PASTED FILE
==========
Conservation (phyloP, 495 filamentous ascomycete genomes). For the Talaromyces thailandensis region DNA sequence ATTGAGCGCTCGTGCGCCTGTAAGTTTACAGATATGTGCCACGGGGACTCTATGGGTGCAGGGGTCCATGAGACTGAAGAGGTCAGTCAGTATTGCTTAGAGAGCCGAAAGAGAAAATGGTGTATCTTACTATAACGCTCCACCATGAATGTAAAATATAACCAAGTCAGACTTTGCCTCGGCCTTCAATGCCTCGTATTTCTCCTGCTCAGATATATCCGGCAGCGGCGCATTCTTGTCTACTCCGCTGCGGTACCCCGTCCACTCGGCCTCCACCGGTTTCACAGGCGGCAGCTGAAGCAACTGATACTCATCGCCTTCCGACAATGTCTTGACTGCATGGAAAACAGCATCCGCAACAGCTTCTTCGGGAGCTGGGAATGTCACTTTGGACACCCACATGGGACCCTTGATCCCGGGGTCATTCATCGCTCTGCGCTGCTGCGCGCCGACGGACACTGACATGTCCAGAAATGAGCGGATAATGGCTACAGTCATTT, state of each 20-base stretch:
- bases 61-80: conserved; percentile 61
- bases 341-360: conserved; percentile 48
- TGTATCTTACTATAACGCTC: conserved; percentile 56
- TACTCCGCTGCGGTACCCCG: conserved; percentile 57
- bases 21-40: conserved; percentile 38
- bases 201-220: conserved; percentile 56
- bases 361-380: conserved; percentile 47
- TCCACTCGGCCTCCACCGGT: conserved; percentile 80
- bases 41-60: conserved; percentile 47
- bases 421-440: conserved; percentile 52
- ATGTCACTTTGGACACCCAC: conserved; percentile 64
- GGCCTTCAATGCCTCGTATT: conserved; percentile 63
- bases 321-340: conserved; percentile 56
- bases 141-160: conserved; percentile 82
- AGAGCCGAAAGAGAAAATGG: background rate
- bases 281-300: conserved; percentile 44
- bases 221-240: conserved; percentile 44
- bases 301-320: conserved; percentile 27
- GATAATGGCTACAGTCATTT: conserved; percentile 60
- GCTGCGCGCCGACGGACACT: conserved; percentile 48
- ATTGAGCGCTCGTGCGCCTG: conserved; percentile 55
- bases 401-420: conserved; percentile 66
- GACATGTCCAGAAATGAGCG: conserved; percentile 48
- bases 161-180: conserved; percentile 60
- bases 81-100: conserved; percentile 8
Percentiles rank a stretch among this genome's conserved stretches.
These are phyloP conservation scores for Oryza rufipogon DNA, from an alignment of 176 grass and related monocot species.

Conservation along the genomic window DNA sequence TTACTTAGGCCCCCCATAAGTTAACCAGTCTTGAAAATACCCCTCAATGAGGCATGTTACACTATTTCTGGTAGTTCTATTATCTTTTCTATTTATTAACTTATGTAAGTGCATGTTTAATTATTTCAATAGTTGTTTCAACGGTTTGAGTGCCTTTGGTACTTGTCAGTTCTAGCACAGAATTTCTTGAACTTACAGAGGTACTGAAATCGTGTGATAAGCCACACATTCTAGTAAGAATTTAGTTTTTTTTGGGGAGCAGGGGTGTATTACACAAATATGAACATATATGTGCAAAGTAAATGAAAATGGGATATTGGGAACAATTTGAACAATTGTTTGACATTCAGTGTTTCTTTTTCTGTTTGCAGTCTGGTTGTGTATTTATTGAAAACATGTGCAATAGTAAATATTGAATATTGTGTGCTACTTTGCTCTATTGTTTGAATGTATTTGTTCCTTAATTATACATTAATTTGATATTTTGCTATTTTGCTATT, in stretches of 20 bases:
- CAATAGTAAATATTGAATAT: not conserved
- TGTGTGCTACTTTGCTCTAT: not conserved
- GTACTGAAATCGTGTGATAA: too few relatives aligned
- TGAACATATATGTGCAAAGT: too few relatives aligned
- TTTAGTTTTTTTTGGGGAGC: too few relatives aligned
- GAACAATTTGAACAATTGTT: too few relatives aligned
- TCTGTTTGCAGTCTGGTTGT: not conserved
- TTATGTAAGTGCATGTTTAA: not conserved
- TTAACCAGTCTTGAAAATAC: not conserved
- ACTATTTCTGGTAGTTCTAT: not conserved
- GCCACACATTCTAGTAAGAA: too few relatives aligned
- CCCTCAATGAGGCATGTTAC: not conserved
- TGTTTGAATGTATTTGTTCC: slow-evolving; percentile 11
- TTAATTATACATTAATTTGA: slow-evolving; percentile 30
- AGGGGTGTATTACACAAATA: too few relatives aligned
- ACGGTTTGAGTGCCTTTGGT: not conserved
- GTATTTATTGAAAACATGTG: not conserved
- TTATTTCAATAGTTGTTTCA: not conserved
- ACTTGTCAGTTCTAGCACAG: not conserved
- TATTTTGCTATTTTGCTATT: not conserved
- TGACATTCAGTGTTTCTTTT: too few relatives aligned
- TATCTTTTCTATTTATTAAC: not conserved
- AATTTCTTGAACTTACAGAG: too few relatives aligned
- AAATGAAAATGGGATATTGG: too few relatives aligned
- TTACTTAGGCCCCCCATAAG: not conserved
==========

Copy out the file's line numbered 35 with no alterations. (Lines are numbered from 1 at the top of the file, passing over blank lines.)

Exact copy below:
- GAACAATTTGAACAATTGTT: too few relatives aligned